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Digital solutions replacing academic travel during the corona pandemic – what can we learn? : a mixed methods study of experiences at SLU

Smidvik, Hanna; Planting Mollaoglu, Emil; Bergeling, Emma; Olsson, Felicia


During the spring of 2020, the corona pandemic created an entirely new context for university employees to work within. In a matter of weeks, it became customary to replace physical meetings with digital alternatives whenever possible. Conferences, seminars, meetings and doctoral thesis defences – among other activities – were moved to digital platforms. Meanwhile, many activities were either postponed or cancelled. The crisis resulted in a vast decrease in air travel and significantly reduced physical mobility. Increased digitalisation and reduced emissions from aviation were central to SLU’s policies and strategies prior to the corona pandemic. A part of SLU's ambition of becoming a climate-neutral university by 2027 is to significantly reduce emissions from business trips and, since 2016, SLU is requested by the Swedish government to increase the share of digital and travel free meetings. SLU is also developing a new strategy for 2021-2025. A better understanding of the implications of increased digitalisation is highly relevant in this work. This study aims to provide a better understanding of how SLU staff members experienced the drastic reduction in travel and the increased use of digital solutions during the spring of 2020. We also want to shed light on what types of activities – that originally were intended to include a business trip – could be replaced by a digital alternative with maintained or improved quality and what activities that on the contrary were difficult or impossible to carry out using a digital alternative. In order to fulfil our aims, we conducted a mixed-methods study based on semistructured interviews and an online survey. The results from the survey indicate that a majority (83%) of the respondents have experienced that their work in general was either mainly positively affected, equal parts negatively and positively affected, or not affected at all by the decrease in business travel and increase in digital meetings. The respondents also painted a picture as to what activities that can work well and what activities that will be difficult to perform digitally after the corona crisis. Fieldwork stood out as the least suitable activity to perform digitally, as 60% of the respondents could imagine replacing 0% or 0-25% of the fieldwork with digital solutions. What stood out on the opposite side was that a vast majority thought that between 50-100% of project meetings, administrative meetings and seminars could be replaced with digital options. As for workshops, conferences, and reviews and presentation of research, the opinions varied much more. These findings also resonate with the experiences that were brought up in the interviews. Summary Some of the main findings in the interviews was that digital meetings were perceived as more efficient, but that they lacked in terms of social and creative aspects. Furthermore, informants largely agreed that brainstorming, spontaneous discussions and forming of new relationships was harder to achieve digitally. On the other hand, well-structured interactions with a clear agenda between people that had previously met in person worked excellent on digital platforms. Many informants expressed that they were surprised regarding how well the digital meetings had worked and pointed to the many benefits of replacing travel with digital solutions in terms of increased equality, accessibility, efficiency, reduced stress and reduced emissions. Looking forward, participants talked about a better mix of digital and physical activities. Many believed that some activities – for example establishing new relationships and performing fieldwork – to a larger extent than other activities require travel for maintained quality. Other types of activities – such as administrative meetings, project meetings, seminars and presentations – were considered possible to replace with digital solutions to a higher degree with maintained, or even enhanced, quality of work and life. The study concludes:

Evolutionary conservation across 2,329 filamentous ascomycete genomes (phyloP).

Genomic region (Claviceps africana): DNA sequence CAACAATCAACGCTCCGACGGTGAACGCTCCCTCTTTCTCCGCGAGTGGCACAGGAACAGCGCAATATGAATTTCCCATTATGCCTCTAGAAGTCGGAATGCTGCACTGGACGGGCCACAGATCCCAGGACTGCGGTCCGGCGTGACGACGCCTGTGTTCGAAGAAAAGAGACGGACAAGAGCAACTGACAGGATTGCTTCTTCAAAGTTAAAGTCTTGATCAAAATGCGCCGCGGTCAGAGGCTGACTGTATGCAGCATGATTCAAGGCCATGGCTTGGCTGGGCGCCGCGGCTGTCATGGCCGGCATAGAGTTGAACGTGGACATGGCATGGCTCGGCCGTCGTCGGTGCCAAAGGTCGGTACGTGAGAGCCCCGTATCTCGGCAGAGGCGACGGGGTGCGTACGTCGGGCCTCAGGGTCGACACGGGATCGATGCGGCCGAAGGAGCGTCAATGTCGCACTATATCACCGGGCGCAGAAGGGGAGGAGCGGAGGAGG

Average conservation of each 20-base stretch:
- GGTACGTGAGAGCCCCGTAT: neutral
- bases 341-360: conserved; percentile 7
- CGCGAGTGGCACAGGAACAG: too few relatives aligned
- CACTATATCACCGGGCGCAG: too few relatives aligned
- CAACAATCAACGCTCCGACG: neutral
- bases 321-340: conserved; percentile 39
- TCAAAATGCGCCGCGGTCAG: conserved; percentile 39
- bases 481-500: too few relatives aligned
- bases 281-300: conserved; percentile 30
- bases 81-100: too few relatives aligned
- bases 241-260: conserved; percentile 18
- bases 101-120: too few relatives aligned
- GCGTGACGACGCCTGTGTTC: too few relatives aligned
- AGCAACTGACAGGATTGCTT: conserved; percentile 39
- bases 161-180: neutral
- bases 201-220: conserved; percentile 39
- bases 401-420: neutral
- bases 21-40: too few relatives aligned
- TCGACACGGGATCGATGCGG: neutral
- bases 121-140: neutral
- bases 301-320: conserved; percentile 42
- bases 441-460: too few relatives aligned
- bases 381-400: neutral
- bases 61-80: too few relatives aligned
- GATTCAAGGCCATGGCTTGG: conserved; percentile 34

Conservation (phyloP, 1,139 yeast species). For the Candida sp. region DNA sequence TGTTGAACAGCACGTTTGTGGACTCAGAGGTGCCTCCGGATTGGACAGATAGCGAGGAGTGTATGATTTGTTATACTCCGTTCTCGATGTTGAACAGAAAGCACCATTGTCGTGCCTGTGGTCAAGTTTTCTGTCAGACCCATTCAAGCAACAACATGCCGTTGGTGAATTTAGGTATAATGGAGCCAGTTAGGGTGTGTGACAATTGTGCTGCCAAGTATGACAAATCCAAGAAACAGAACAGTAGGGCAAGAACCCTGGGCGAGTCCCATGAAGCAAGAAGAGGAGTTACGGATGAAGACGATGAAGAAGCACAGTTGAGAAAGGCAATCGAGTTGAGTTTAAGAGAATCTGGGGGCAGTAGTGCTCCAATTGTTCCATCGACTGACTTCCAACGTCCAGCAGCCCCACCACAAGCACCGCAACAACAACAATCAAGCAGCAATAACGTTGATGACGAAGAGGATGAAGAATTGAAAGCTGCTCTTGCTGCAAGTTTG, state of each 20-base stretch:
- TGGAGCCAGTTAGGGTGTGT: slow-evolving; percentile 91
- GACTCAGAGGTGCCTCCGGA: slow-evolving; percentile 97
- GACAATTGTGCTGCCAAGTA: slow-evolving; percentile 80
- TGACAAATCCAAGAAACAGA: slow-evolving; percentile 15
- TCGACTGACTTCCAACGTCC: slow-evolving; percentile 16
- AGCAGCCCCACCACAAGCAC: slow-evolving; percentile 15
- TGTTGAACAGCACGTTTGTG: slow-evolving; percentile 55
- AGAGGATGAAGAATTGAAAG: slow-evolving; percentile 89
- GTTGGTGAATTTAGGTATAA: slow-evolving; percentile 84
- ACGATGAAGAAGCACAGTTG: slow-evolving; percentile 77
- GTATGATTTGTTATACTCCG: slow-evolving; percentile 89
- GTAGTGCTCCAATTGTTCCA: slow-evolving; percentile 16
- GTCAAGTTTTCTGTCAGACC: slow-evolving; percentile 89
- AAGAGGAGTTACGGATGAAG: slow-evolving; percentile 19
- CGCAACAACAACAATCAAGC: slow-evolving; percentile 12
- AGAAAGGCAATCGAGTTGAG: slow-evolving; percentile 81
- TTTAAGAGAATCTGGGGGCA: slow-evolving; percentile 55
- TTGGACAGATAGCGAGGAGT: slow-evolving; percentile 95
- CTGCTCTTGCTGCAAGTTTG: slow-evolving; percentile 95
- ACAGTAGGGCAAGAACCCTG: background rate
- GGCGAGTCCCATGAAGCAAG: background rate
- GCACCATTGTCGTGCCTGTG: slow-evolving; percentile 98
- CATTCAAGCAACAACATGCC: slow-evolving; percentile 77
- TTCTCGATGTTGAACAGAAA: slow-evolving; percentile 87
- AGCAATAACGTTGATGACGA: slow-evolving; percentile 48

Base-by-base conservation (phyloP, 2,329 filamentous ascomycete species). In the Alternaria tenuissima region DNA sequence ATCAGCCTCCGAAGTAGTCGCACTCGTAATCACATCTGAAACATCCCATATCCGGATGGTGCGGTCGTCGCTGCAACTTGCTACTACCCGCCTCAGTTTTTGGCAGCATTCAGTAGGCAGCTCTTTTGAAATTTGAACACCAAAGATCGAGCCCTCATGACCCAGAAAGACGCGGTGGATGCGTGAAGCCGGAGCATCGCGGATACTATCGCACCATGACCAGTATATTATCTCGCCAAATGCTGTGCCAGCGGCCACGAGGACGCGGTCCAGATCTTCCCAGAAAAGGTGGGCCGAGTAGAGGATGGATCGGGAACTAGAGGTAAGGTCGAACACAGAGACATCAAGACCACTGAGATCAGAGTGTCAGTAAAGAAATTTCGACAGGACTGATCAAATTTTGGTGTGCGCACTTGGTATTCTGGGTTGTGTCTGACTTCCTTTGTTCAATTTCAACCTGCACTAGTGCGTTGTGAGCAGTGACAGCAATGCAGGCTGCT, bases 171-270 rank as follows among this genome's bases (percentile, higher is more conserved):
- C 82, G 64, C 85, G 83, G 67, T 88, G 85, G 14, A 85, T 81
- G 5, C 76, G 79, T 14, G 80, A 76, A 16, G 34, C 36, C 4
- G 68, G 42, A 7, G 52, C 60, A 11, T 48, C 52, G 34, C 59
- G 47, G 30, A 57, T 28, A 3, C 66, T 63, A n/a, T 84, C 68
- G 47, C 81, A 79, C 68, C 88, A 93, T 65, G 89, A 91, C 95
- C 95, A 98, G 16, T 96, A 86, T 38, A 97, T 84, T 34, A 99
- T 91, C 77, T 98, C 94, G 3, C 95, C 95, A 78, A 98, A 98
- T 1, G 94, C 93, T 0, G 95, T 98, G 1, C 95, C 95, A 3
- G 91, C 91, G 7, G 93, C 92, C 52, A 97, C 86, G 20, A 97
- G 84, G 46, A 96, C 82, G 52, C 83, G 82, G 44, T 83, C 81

• A majority of the SLU employees that participated in our study reported that it in general had worked well to replace longer business trips with digital alternatives during the spring of 2020.
  • Our quantitative findings illustrate that an overwhelming majority of the respondents thought that their work and research either had been mainly positively affected, equal parts positively and negatively affected, or not affected at all by them not being able to travel.
  • Certain types of fieldwork and data collection, as well as activities requiring spontaneous discussions and networking were experienced as the most difficult to perform digitally.
  • Well-structured interactions with a clear agenda and people that had previously met in person, as well as activities such as administrative meetings, project meetings and seminars, were perceived as most suited to perform digitally.
  • The study recommends a better mix between digital and physical meetings in a post-corona context. SLU should strategically make use of digital solutions and replace longer business trips to improve the work situation of the employees, the quality of their work in addition to reducing GHG emissions.


digital meetings; academic traveling; academic exchange; travel policy; corona pandemic; climate change; emissions reduction; business trips; Covid-19

Published in

eISBN: 978-91-576-9794-3
Publisher: Faculties at SLU in collaboration, Swedish University of Agricultural Sciences